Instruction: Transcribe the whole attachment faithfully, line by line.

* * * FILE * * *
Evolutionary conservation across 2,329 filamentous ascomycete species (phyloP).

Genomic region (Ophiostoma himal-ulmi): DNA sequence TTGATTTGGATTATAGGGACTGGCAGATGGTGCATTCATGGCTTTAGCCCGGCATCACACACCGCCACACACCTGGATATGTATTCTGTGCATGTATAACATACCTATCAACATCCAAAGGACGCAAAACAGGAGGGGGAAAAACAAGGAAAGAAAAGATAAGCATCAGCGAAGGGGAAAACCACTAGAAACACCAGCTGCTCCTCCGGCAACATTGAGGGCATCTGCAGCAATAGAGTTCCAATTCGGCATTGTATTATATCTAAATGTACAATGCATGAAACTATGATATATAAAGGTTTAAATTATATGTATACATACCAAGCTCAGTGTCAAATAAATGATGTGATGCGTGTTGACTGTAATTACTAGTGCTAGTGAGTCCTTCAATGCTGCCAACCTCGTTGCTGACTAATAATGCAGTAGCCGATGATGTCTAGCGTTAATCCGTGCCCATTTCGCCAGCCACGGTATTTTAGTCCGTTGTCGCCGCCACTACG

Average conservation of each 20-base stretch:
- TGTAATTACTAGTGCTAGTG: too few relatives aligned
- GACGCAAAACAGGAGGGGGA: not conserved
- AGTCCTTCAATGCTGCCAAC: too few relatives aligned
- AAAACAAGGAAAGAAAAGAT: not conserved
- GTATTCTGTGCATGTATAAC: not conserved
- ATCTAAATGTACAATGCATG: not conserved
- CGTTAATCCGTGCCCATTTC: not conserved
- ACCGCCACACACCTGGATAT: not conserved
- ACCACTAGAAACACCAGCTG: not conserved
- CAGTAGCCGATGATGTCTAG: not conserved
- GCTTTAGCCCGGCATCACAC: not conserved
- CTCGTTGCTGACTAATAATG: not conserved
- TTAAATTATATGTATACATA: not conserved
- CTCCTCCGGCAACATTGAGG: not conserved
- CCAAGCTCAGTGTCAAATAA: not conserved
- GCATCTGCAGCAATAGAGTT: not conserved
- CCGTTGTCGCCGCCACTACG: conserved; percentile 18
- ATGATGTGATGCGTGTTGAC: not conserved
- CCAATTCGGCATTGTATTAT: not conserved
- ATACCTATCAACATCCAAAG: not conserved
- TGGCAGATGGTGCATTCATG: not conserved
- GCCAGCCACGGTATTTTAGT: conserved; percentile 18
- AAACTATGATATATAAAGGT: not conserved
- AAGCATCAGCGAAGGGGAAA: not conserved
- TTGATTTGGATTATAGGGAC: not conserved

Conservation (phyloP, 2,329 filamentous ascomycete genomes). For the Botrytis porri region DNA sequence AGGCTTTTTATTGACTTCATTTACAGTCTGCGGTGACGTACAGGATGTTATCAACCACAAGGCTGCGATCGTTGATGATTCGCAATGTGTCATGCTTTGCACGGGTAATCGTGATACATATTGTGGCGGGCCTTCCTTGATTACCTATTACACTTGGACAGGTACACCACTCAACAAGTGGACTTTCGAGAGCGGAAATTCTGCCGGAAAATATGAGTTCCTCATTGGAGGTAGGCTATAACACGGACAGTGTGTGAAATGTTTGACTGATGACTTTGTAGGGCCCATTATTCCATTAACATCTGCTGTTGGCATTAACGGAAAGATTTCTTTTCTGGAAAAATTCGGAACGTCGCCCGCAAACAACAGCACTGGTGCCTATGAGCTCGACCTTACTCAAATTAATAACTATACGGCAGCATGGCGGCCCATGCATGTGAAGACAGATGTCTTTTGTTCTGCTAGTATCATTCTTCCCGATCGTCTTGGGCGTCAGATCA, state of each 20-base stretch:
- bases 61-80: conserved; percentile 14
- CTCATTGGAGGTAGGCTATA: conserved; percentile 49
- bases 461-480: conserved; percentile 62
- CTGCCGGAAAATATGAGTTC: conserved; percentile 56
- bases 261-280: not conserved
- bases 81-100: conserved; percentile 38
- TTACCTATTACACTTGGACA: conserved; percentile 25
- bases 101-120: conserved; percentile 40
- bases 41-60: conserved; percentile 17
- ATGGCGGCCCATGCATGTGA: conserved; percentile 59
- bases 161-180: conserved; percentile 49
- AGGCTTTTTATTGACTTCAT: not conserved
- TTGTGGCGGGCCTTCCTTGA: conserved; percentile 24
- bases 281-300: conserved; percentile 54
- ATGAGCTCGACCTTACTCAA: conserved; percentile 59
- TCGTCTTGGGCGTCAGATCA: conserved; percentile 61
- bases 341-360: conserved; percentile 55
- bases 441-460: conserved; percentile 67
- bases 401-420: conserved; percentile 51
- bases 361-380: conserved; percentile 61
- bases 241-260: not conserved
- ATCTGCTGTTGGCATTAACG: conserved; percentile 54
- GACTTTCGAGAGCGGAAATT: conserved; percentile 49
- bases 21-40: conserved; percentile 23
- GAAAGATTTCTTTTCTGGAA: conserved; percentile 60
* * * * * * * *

Evolutionary conservation across 2,329 filamentous ascomycete species (phyloP).

Genomic region (Ophiostoma himal-ulmi): DNA sequence TTGATTTGGATTATAGGGACTGGCAGATGGTGCATTCATGGCTTTAGCCCGGCATCACACACCGCCACACACCTGGATATGTATTCTGTGCATGTATAACATACCTATCAACATCCAAAGGACGCAAAACAGGAGGGGGAAAAACAAGGAAAGAAAAGATAAGCATCAGCGAAGGGGAAAACCACTAGAAACACCAGCTGCTCCTCCGGCAACATTGAGGGCATCTGCAGCAATAGAGTTCCAATTCGGCATTGTATTATATCTAAATGTACAATGCATGAAACTATGATATATAAAGGTTTAAATTATATGTATACATACCAAGCTCAGTGTCAAATAAATGATGTGATGCGTGTTGACTGTAATTACTAGTGCTAGTGAGTCCTTCAATGCTGCCAACCTCGTTGCTGACTAATAATGCAGTAGCCGATGATGTCTAGCGTTAATCCGTGCCCATTTCGCCAGCCACGGTATTTTAGTCCGTTGTCGCCGCCACTACG

Average conservation of each 20-base stretch:
- TGTAATTACTAGTGCTAGTG: too few relatives aligned
- GACGCAAAACAGGAGGGGGA: not conserved
- AGTCCTTCAATGCTGCCAAC: too few relatives aligned
- AAAACAAGGAAAGAAAAGAT: not conserved
- GTATTCTGTGCATGTATAAC: not conserved
- ATCTAAATGTACAATGCATG: not conserved
- CGTTAATCCGTGCCCATTTC: not conserved
- ACCGCCACACACCTGGATAT: not conserved
- ACCACTAGAAACACCAGCTG: not conserved
- CAGTAGCCGATGATGTCTAG: not conserved
- GCTTTAGCCCGGCATCACAC: not conserved
- CTCGTTGCTGACTAATAATG: not conserved
- TTAAATTATATGTATACATA: not conserved
- CTCCTCCGGCAACATTGAGG: not conserved
- CCAAGCTCAGTGTCAAATAA: not conserved
- GCATCTGCAGCAATAGAGTT: not conserved
- CCGTTGTCGCCGCCACTACG: conserved; percentile 18
- ATGATGTGATGCGTGTTGAC: not conserved
- CCAATTCGGCATTGTATTAT: not conserved
- ATACCTATCAACATCCAAAG: not conserved
- TGGCAGATGGTGCATTCATG: not conserved
- GCCAGCCACGGTATTTTAGT: conserved; percentile 18
- AAACTATGATATATAAAGGT: not conserved
- AAGCATCAGCGAAGGGGAAA: not conserved
- TTGATTTGGATTATAGGGAC: not conserved

Conservation (phyloP, 2,329 filamentous ascomycete genomes). For the Botrytis porri region DNA sequence AGGCTTTTTATTGACTTCATTTACAGTCTGCGGTGACGTACAGGATGTTATCAACCACAAGGCTGCGATCGTTGATGATTCGCAATGTGTCATGCTTTGCACGGGTAATCGTGATACATATTGTGGCGGGCCTTCCTTGATTACCTATTACACTTGGACAGGTACACCACTCAACAAGTGGACTTTCGAGAGCGGAAATTCTGCCGGAAAATATGAGTTCCTCATTGGAGGTAGGCTATAACACGGACAGTGTGTGAAATGTTTGACTGATGACTTTGTAGGGCCCATTATTCCATTAACATCTGCTGTTGGCATTAACGGAAAGATTTCTTTTCTGGAAAAATTCGGAACGTCGCCCGCAAACAACAGCACTGGTGCCTATGAGCTCGACCTTACTCAAATTAATAACTATACGGCAGCATGGCGGCCCATGCATGTGAAGACAGATGTCTTTTGTTCTGCTAGTATCATTCTTCCCGATCGTCTTGGGCGTCAGATCA, state of each 20-base stretch:
- bases 61-80: conserved; percentile 14
- CTCATTGGAGGTAGGCTATA: conserved; percentile 49
- bases 461-480: conserved; percentile 62
- CTGCCGGAAAATATGAGTTC: conserved; percentile 56
- bases 261-280: not conserved
- bases 81-100: conserved; percentile 38
- TTACCTATTACACTTGGACA: conserved; percentile 25
- bases 101-120: conserved; percentile 40
- bases 41-60: conserved; percentile 17
- ATGGCGGCCCATGCATGTGA: conserved; percentile 59
- bases 161-180: conserved; percentile 49
- AGGCTTTTTATTGACTTCAT: not conserved
- TTGTGGCGGGCCTTCCTTGA: conserved; percentile 24
- bases 281-300: conserved; percentile 54
- ATGAGCTCGACCTTACTCAA: conserved; percentile 59
- TCGTCTTGGGCGTCAGATCA: conserved; percentile 61
- bases 341-360: conserved; percentile 55
- bases 441-460: conserved; percentile 67
- bases 401-420: conserved; percentile 51
- bases 361-380: conserved; percentile 61
- bases 241-260: not conserved
- ATCTGCTGTTGGCATTAACG: conserved; percentile 54
- GACTTTCGAGAGCGGAAATT: conserved; percentile 49
- bases 21-40: conserved; percentile 23
- GAAAGATTTCTTTTCTGGAA: conserved; percentile 60